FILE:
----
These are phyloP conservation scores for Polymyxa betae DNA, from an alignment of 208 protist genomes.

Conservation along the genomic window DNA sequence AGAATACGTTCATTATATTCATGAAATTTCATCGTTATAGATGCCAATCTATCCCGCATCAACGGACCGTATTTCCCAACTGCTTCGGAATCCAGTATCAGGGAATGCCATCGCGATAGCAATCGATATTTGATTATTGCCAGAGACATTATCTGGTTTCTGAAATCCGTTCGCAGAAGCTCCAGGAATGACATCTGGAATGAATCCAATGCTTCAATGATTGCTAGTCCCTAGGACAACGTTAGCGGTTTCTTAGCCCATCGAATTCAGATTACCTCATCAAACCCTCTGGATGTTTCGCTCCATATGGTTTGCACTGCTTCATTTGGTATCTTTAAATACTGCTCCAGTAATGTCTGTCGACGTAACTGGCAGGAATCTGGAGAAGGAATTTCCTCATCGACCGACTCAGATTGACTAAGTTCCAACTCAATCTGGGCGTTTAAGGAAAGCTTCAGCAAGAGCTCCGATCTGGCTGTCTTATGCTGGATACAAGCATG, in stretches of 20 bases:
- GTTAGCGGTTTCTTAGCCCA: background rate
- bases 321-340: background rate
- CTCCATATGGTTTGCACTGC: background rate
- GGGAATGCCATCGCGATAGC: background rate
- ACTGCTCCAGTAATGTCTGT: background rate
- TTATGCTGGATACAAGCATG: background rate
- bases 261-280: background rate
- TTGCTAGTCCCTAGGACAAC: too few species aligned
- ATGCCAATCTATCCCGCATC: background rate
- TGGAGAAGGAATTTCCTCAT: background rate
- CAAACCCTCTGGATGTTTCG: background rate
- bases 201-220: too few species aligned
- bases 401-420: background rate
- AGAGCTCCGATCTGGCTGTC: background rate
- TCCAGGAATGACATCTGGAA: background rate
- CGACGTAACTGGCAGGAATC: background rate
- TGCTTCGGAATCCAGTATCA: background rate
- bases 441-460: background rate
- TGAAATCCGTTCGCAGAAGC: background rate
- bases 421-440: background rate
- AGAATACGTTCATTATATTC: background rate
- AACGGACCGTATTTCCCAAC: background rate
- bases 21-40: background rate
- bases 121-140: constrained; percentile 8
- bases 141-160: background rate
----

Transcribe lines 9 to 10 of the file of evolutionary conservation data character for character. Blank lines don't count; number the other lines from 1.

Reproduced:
- bases 261-280: background rate
- TTGCTAGTCCCTAGGACAAC: too few species aligned